We love leading Media Missions. We believe that artists have been gifted with a creative talent and we love empowering them to use their talents to advocate for orphaned and vulnerable children. There has been a lot of talk recently about the negative side effects of volunteers visiting orphanages, and while we agree that visiting certain orphanages and conducting certain behavior can be unhealthy, we partner with organizations who love and protect their children well. Which means, when we come into an ethically run organization, the children know we are there to tell their stories and to give them a voice. They know we are only there short term and that we truly do care about them. They see our team as fun new friends who get to have a fun week together but when we leave they are left with their constant and trustworthy guardians, who do not leave or abandon them.
In March we spent a few weeks with some of the most amazing children and staff on the India/Nepal boarder. During our second week there, we had a team of artists come and volunteer their storytelling abilities to GSAM. During our week together we educated each team member about the ethical sides of orphan care and challenged the way they viewed 'orphans' and 'orphanages'. We blogged about our time with The Good Shepherd Agricultural Mission here, here, and here upon our return and now, this week, we are so excited to bring you some guest posts by our Media Mission Team Members!
Today, we would like to introduce you to the Potorke family! Steven and Jacki are a husband and wife duo who traveled to India all the way from California. Steven is an incredibly gifted writer while, Jacki, is one talented photographer! Together they have teamed up to bring you the article below!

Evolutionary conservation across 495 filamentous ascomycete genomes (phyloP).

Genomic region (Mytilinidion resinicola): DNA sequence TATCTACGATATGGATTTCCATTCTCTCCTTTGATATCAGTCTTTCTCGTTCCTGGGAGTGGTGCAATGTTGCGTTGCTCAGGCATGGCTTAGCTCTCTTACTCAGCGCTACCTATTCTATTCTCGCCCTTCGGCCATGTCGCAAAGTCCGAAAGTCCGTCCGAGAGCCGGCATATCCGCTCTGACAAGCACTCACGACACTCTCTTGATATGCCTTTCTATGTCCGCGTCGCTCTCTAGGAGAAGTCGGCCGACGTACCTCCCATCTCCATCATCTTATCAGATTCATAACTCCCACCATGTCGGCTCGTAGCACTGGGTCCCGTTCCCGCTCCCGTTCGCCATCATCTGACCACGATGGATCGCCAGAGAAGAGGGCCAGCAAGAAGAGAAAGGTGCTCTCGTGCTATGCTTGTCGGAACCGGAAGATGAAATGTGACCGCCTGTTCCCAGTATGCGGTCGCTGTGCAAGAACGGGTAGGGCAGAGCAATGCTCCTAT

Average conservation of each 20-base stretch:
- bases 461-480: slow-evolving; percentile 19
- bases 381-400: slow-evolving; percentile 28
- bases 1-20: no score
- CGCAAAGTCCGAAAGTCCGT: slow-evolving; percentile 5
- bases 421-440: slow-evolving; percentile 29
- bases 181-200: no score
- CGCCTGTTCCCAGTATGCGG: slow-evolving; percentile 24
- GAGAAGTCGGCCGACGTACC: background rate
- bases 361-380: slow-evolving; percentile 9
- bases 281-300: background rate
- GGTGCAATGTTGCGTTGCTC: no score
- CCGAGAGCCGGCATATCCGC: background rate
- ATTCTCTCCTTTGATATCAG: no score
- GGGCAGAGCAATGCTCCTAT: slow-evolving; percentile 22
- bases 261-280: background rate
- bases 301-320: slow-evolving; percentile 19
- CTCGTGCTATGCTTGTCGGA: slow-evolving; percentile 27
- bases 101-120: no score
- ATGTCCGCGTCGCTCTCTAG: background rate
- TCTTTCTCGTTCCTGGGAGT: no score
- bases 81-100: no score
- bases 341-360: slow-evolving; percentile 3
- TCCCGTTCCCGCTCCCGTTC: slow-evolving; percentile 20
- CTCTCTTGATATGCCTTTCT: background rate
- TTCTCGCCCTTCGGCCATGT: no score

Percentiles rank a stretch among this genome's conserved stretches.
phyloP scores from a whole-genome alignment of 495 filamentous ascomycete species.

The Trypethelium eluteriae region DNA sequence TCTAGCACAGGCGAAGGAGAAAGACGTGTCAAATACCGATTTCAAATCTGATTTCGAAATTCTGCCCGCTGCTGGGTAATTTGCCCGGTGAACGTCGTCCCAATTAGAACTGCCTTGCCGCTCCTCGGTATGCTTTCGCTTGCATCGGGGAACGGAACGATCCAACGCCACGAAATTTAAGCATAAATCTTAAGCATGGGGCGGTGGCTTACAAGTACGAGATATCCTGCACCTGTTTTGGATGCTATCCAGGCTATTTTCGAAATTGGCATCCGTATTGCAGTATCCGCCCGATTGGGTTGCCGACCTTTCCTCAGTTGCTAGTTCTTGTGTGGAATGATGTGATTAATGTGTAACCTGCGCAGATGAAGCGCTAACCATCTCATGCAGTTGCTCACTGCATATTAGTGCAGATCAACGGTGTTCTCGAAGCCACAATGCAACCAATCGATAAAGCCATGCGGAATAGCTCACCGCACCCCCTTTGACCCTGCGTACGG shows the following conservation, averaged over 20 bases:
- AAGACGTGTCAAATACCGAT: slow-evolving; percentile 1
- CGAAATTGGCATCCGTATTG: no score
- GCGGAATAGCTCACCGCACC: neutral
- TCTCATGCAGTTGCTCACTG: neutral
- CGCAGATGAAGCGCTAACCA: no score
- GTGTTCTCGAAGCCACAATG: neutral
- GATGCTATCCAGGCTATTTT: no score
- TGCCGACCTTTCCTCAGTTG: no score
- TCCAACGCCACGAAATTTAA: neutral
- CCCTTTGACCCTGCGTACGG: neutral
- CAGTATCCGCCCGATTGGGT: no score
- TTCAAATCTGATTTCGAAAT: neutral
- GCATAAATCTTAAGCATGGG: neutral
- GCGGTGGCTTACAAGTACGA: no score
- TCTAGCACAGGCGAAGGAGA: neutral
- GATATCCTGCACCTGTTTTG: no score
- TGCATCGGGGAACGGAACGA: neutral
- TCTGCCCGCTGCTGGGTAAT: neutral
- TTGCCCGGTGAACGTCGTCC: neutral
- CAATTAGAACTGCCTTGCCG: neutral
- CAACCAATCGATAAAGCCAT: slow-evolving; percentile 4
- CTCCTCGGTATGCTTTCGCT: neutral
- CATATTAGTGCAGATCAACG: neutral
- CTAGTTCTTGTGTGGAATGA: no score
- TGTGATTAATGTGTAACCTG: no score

Nestled against the dense Northern Indian jungle, and within eyesight of the Himalaya Mountains, children’s laughter and calls for attention ring. “Uncle” and “Sister,” “Auntie” and “Brother” echo across the fields and playground. Like our own nieces and nephews, these children are in constant wonder, wrapped in smiles and stories. They study, play, and finish their chores like any other child. They ask about the world, pull our arms toward a recent discovery, and are always poised for a hug and to share their minds.
The Good Shepherd Agricultural Mission (or…The Farm) is like any home you can conjure. It's organized, and not so organized. There’s the hierarchy of age, and the unspoken necessity to concern oneself with the smaller ones. There’s work to be done, relaxation to relish, and comfort in visitors. Grey hair, lepers, toddlers, elders, and teens. Hospitality and Grace sit supreme in this house.
We rise every day with the sun. The rustle and squeak of bicycles float under our room, and music careens over the loudspeakers. Breakfast is simple but filling: porridge and bread made from the wheat. There is hot chai, and cream to cover the toast. Only a short distance away, the children walk proudly, hand-in-hand on their way to school. Saluting and cheering in their clean yellow and green uniforms. While they’re at school, the adults gather for tea time, and gauge the day and what it may bring. After morning studies, the children file back from school…they share snacks earned for good grades, and the drudge of exams. The cows lazily make their way through the playground to graze. Spicy vegetables and hot chapati bread are the best lunch, prepared with the tender care of many cooks. After, some choose to nap and refresh. Or walk down to the dry river bed, thirsty for monsoon season. Or catch up under the shade of an awning. Or challenge another team to an intense game of cricket. At sundown, the dinner bell rings with fresh curries wafting from metal pots. The children share salt and hot chillies from the garden. Some nod off…and others grow more animated about the day. 7pm comes and it's "inside time." A barrage of hugs ensues, and "I love yous" dance through the air.
To be continued...